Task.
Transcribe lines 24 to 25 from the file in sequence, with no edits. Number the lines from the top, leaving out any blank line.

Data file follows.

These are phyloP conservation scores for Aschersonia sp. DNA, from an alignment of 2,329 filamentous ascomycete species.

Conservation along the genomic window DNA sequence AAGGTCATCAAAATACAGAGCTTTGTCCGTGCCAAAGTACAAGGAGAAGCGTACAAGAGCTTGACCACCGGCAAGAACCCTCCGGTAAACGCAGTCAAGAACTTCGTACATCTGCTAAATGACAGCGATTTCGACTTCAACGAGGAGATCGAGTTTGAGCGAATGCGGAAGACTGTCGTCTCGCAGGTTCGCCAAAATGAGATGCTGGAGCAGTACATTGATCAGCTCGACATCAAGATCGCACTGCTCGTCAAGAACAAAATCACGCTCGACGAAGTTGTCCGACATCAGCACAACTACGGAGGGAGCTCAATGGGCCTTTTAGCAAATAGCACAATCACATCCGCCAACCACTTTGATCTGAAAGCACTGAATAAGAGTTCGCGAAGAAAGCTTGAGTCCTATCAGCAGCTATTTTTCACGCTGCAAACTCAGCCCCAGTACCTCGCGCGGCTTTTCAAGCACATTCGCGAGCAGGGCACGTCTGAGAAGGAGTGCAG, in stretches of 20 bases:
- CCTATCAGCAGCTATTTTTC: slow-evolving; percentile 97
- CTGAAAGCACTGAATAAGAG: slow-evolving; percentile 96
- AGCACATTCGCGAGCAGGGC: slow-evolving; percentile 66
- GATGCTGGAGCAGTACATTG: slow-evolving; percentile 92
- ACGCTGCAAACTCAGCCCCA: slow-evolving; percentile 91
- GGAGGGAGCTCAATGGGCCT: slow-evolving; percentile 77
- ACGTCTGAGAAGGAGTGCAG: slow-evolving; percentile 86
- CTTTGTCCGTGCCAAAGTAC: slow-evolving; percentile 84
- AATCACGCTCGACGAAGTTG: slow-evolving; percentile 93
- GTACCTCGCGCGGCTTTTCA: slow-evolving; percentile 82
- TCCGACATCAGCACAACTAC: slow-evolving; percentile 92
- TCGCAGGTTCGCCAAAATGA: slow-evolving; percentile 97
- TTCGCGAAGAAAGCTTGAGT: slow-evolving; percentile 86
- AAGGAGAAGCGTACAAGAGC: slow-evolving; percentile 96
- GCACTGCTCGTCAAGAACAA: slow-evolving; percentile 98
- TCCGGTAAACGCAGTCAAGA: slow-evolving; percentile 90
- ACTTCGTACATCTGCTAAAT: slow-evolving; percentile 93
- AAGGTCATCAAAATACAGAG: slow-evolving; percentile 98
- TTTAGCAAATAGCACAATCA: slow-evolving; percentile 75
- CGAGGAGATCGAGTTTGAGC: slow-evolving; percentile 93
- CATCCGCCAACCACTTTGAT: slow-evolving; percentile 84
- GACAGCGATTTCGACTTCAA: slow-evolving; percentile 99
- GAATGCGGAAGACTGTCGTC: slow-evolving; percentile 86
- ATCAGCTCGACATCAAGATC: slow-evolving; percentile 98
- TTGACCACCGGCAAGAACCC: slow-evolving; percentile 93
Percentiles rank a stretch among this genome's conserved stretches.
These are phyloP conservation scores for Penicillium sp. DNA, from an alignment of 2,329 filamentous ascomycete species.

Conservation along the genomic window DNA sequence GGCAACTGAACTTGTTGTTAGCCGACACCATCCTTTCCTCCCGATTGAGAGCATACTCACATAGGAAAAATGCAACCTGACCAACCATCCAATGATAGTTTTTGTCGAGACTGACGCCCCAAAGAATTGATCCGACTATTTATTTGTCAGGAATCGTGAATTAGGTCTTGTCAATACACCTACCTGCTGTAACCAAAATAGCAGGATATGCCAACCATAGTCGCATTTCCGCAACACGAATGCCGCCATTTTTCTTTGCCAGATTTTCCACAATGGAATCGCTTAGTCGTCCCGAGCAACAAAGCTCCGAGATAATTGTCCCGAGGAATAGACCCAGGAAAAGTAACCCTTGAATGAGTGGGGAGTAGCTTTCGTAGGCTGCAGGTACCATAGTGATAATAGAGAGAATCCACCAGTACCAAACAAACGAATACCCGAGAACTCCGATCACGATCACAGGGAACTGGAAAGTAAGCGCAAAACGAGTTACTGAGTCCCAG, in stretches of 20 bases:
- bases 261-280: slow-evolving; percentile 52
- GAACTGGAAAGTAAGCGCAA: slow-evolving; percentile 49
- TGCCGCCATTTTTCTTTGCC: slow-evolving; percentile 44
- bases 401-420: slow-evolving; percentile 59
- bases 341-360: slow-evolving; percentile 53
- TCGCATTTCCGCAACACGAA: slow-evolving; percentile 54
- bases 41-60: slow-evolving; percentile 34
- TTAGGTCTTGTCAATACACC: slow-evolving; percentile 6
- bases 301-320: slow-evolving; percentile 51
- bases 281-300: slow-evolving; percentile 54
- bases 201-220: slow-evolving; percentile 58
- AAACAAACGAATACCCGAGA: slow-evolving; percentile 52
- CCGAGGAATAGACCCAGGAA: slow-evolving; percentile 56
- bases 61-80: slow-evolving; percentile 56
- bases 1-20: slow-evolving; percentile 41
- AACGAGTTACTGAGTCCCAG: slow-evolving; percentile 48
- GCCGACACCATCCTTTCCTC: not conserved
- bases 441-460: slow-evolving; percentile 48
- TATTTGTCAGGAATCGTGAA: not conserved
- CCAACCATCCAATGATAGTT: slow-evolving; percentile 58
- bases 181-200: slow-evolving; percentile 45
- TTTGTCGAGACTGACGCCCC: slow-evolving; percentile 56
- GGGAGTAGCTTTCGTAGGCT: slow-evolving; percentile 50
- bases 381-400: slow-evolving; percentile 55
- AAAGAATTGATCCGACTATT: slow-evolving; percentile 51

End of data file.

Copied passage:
- GACAGCGATTTCGACTTCAA: slow-evolving; percentile 99
- GAATGCGGAAGACTGTCGTC: slow-evolving; percentile 86